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    My guess is that if there are no threat models or security models for LLMs there is no way to intentionally design a model that is robust and safe. And LLMs (or deep learning in general) is model-free - in the sense that there is no theory describing what an LLM does: it fits input to output without being given a model of how they relate (via universal function approximating property of neural networks). Can any one more specialized in security comment on that?

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      But it should also worry anybody who uses OpenAI services, because up until a couple of months ago, OpenAI was using end-user prompts to fine-tune their models.

      A couple of things that don’t work for me about that.

      Here’s the text that is linked to there:

      As of March 1st, 2023, we retain your API data for 30 days but no longer use your data sent via the API to improve our models.

      This policy only covers the API! Users of the ChatGPT end-user interface (including the brand new ChatGPT iOS app) are not covered by this policy - their input can still be used “to improve our models”.

      But that’s my second note here: “fine-tune their models” and “improve our models” are not necessarily the same thing.

      OpenAI have always been extremely vague on what “to improve our models” actually means. I’m personally pretty sure this doesn’t mean that input to ChatGPT is directly added to the core training set, or is even directly used for fine-tuning - OpenAI have strong incentives not to accidentally allow garbage data or PII to make it through to the models like that.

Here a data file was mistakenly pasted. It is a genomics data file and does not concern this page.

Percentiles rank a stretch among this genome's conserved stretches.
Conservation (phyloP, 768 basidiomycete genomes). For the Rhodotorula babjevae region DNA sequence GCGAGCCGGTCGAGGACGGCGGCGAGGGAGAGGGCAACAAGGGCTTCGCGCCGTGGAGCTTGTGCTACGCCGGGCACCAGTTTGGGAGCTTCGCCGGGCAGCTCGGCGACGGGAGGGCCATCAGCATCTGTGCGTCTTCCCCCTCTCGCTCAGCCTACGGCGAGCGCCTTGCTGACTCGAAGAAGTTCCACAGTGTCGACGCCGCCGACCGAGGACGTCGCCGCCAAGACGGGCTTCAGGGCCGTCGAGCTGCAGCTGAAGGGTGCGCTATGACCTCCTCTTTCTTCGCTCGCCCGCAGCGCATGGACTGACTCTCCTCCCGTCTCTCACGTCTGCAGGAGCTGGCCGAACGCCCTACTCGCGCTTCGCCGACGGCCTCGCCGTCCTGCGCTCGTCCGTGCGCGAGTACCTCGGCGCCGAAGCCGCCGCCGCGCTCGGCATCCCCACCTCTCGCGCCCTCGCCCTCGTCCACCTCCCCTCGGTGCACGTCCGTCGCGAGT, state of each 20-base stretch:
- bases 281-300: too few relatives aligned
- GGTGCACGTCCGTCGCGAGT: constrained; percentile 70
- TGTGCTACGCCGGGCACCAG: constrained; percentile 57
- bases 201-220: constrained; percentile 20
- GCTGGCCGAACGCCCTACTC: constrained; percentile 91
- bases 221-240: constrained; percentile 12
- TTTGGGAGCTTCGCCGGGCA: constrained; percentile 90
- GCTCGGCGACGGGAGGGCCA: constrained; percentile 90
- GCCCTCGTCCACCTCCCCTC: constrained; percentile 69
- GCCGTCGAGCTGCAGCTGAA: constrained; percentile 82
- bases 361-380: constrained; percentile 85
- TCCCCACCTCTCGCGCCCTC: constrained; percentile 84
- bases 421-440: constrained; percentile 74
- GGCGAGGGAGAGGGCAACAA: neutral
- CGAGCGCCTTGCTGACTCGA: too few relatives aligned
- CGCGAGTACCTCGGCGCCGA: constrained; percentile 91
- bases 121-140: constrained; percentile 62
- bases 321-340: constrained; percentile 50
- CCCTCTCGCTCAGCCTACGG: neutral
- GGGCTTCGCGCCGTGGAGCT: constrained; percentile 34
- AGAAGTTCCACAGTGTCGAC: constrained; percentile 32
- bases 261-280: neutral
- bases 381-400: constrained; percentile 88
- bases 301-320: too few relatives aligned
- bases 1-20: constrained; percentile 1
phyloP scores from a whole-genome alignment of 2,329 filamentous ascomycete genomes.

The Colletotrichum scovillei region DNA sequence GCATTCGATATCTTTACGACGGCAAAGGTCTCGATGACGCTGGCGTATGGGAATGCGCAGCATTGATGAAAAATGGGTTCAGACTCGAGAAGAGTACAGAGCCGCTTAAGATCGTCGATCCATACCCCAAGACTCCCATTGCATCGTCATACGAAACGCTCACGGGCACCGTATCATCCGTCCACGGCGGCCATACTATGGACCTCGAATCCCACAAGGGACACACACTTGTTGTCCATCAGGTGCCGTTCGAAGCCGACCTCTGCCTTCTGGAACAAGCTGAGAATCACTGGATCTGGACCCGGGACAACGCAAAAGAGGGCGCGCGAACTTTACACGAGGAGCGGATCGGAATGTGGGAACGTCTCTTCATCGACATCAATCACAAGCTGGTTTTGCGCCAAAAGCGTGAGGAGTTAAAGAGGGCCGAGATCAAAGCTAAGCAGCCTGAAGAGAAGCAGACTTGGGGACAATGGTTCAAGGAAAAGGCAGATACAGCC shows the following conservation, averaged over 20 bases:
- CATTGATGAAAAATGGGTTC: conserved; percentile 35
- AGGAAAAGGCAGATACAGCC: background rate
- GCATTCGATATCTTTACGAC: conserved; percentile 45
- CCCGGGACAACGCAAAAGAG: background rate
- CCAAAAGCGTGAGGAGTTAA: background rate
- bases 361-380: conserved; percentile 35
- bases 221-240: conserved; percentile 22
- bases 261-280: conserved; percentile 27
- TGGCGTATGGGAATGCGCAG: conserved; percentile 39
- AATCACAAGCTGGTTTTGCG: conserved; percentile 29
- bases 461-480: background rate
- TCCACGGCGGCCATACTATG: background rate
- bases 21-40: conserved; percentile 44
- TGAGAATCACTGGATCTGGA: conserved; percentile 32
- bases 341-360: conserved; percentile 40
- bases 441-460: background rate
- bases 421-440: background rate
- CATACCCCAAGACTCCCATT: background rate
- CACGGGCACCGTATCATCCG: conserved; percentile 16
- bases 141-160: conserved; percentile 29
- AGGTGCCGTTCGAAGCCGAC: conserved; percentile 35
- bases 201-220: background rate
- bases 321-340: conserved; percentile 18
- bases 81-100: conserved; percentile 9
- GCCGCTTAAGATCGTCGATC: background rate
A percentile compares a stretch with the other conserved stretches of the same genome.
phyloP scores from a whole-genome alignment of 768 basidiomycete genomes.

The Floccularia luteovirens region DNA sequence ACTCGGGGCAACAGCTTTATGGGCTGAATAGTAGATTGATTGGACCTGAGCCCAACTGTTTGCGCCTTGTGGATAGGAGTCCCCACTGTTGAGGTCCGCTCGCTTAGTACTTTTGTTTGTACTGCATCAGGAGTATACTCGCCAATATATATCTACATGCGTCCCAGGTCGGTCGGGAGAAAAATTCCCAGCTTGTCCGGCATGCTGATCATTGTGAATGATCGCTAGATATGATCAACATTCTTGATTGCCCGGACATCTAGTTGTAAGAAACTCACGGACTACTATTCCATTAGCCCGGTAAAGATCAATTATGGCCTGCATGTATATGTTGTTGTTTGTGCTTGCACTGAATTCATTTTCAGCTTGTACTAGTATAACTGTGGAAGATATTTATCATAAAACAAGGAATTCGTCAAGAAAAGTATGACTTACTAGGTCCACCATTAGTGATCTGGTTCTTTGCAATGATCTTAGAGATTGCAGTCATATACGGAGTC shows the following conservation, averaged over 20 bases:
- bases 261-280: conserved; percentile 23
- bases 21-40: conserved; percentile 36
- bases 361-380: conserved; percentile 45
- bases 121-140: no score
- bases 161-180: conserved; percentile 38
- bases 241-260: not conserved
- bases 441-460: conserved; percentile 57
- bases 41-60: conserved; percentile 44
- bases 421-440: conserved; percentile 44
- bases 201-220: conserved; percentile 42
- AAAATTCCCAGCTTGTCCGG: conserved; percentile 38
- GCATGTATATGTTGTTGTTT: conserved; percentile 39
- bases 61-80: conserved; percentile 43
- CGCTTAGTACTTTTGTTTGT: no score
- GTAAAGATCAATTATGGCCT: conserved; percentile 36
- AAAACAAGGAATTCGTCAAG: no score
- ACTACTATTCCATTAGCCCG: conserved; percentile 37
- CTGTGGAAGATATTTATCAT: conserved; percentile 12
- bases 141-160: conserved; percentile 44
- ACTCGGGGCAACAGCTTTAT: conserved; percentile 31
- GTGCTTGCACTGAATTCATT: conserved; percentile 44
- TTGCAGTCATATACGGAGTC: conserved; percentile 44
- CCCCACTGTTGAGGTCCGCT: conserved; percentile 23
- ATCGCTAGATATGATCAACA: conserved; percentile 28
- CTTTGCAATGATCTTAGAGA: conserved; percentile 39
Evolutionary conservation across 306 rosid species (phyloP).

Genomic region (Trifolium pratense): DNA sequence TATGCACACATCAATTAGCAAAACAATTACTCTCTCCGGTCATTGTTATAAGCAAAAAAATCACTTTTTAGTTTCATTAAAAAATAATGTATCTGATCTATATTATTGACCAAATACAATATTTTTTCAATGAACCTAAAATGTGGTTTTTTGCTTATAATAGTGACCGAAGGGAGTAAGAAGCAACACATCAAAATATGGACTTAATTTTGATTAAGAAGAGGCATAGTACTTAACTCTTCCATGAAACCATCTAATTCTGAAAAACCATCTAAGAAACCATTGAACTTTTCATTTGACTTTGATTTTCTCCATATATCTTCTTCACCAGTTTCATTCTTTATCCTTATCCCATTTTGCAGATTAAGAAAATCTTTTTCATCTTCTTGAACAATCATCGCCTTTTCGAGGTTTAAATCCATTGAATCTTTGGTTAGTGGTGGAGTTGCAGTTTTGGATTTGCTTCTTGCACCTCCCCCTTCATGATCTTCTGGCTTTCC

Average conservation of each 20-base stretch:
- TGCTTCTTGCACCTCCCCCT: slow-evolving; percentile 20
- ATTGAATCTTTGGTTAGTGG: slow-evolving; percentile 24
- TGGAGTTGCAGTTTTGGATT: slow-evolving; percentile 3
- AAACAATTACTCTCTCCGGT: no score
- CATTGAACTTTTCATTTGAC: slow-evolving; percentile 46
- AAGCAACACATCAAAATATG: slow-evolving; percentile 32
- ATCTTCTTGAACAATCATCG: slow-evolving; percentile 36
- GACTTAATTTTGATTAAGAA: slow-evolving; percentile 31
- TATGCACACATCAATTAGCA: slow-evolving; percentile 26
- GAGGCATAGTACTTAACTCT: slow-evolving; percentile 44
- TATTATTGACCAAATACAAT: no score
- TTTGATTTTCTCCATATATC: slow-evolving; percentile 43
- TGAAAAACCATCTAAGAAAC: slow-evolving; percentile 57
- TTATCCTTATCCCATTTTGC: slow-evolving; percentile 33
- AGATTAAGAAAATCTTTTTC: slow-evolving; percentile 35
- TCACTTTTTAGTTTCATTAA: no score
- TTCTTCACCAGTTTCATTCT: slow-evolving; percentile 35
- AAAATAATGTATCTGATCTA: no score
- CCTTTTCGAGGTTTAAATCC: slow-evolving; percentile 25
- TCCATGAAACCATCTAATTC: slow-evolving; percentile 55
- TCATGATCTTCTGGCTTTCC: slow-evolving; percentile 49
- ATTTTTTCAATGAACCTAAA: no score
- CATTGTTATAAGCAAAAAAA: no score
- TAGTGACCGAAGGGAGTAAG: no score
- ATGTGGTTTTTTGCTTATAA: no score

I don’t think it’s a 100% certainty that ChatGPT input is poisoning the models in the way described by the article.

      But as the article points out… they’re infuriatingly opaque about this. So maybe that data IS being used in this way!

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        I imagine that the high cost of these models probably part of the reason why they’re being so secretive. If it takes a billion dollars to make a model they’re very hesitant to show the world what they’re actually doing. I’m not in favor of the secrecy but I do see the commercial reality of why they do this.

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          I’m also reminded of a story that Asimov wrote when the early generation of robots. Where they were so limited that they put these fences around them to keep people from messing them up I think the AI models are similar to this and that they’re very fragile and the marketing folks are afraid of it being exposed.